Rochelle Neu Sews Things For Kids
She makes receiving blankets, tiny washcloths, floor mats, and infant crib quilts.
What made you decide to become a volunteer?
I first became a volunteer with Sixteenth Street Community Health Centers when I met Laura Vargas (manager of the Parenting Resource Center) and we became friends. I believe this woman has found her core niche in life as she makes a difference in the lives of all those she touches. When I visited Laura’s parenting class I was so moved by the positive affect she has on the parents and children that I wanted to be a part of that magic. I’ve always wanted to make quilts for babies but could never really find anyone who really needed it until seeing the parents at the center. I could tell that the work they do at Sixteenth Street was worth committing to.
Describe the work they do.
Sixteenth Street Community Health Centers has been helping and healing our community for more than 45 years by providing quality, family-based health care, health education and social services free from linguistic, cultural and economic barriers. The community relies on Sixteenth Street for adult and pediatric medical services, behavioral health counseling and treatment, chronic disease management and many supportive social services.
I am in awe every day of the difference Sixteenth Street is able to make in the lives of the people they serve. I am motivated by that constantly and it’s what brought me to volunteer there.
What do you do when you volunteer, what kind of help do you provide?
I sew adult blankets, receiving blankets, car seat safe blankets, tiny washcloths for infants, floor mats, and infant crib quilts and many other items for Laura to use and give away in her parenting class. I spend approximately 6-8 hours per day sewing, making a quilt about every day and a half.
How long have you volunteered there?
What surprised you the most about volunteering?
I thought I was making blankets just to keep babies warm. I can’t believe what these quilts really mean and how much more they are than that. I was amazed at what they do to help promote brain development by encouraging “tummy time,” how it helps to build the self-esteem of women to have something new, how it once touched the life of a burn victim from domestic violence, who said it was the nicest thing she has ever owned. I am in disbelief at what this has become, when my original intention was so small.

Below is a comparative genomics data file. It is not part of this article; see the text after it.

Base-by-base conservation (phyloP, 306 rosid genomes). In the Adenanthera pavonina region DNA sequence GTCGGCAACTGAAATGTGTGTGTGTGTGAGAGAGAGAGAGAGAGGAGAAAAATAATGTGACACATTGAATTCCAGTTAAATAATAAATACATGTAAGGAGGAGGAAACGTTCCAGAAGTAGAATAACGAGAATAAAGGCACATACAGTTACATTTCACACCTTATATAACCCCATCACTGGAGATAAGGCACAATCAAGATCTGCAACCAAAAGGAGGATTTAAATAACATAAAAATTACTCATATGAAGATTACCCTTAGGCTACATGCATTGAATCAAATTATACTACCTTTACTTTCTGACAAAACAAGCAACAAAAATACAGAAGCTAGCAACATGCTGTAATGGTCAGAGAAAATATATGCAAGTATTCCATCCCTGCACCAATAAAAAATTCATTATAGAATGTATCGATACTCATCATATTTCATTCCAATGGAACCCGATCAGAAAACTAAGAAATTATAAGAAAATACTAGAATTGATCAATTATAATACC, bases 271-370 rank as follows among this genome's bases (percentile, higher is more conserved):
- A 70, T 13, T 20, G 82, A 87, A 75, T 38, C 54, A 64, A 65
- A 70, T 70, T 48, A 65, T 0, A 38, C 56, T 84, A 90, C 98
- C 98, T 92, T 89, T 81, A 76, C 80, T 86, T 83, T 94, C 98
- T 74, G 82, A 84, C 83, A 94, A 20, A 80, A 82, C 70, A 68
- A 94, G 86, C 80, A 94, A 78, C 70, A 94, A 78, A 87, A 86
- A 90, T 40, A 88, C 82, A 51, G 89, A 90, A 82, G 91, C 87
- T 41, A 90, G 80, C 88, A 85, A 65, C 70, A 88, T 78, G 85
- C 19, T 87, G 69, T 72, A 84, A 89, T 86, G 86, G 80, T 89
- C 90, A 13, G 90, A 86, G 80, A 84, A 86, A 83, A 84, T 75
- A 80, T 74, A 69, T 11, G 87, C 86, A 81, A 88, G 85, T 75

When you think about your paid jobs, how is a volunteering different or the same?
I’m driven to do it not for money or reimbursement of any kind. Seeing all the help the families get from other services at the clinic drives me to make a difference alongside of them. Whenever I sew I think about these little, adorable, innocent babies.
What new things have you learned through this volunteer opportunity?
I have learned the depths of poverty and how little some people have. I’m amazed how something little to me, can be so huge and life changing to other people. By hearing the stories behind those that receive the blankets, I’ve also learned how strong and resilient people are with the challenges they face, and how grateful people are when they receive help.
Has it changed your view of this community in any way?
I went all these years without knowing such a special and amazing place existed on the south side of Milwaukee.
Has volunteering helped you, has it had benefits for you?
It makes me feel like I still have a purpose.
What are you proudest of accomplishing in your work as a volunteer?
I’m most proud that people accept my gift. They don’t notice some of the imperfections that happen because of my eyesight. I have been living with a degenerative eye disease that will eventually leave me blind. The parents still think the blankets and other items I make are the most precious things.
Would you recommend volunteering to others?
Of course I would. You get to feel like you have a purpose, and learn a lot about how other people live and what they can overcome. I was constantly amazed at the strength and resilience of many of the Sixteenth Street moms.
How would you suggest someone begin if they want to volunteer?
In terms of who to volunteer with, I suggest you do some research about an agency and find out about the work they do and the difference that they make. Once I saw all the great things that Sixteenth Street does for people that have such struggles, I had to become a part of it.
To learn more about Sixteenth Street Community Health Centers, go to www.sschc.org.